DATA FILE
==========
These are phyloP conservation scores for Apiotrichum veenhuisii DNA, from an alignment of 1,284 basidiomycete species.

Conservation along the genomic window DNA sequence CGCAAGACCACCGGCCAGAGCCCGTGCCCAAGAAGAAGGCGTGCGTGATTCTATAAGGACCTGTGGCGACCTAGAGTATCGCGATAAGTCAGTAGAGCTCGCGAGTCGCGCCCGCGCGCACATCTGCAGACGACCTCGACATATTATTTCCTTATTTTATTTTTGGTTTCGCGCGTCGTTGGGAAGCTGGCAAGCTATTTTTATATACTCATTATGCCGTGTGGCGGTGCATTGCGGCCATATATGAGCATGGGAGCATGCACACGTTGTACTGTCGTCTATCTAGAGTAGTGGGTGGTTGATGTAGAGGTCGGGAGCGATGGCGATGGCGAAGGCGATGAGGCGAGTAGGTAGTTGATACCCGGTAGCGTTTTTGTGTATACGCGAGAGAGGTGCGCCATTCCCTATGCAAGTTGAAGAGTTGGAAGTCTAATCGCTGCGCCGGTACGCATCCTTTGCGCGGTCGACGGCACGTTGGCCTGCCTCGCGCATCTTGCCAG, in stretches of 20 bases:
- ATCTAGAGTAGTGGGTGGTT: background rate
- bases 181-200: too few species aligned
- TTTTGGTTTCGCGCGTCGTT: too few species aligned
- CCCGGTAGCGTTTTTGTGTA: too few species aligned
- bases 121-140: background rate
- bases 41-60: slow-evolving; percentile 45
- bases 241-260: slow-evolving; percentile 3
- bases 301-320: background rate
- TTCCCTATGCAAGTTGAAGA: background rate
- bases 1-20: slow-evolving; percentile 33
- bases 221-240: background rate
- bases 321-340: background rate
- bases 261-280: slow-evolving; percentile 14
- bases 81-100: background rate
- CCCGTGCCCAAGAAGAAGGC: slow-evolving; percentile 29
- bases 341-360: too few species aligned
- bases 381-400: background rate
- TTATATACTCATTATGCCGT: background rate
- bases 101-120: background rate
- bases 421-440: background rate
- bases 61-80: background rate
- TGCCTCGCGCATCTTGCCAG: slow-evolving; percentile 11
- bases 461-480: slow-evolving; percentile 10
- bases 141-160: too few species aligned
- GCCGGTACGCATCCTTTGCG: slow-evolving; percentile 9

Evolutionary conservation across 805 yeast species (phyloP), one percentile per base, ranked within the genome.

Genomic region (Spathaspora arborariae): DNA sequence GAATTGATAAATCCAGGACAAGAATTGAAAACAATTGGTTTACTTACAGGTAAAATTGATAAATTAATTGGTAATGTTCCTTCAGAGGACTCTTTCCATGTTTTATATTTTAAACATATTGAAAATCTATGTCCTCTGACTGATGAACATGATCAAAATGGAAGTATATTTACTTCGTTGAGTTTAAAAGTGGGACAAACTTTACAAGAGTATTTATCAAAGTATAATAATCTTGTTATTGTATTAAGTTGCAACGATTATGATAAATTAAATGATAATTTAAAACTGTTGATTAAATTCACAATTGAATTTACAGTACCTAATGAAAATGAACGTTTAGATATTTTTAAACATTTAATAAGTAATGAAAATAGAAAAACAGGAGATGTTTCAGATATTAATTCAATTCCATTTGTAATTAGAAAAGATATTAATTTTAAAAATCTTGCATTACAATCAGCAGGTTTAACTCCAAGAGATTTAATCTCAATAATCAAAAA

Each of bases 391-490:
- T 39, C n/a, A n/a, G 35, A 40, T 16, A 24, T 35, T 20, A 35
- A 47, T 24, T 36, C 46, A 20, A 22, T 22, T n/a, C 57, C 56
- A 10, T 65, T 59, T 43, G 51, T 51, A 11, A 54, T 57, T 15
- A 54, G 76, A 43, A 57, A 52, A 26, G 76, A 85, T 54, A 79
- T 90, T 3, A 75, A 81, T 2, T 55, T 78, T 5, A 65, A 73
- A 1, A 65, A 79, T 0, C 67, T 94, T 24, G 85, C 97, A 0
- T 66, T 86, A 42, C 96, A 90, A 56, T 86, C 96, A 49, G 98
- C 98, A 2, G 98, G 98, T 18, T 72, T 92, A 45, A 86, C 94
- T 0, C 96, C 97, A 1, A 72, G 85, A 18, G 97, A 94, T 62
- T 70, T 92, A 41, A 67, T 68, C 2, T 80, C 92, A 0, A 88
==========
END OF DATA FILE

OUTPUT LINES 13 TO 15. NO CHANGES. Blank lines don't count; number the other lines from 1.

- bases 221-240: background rate
- bases 321-340: background rate
- bases 261-280: slow-evolving; percentile 14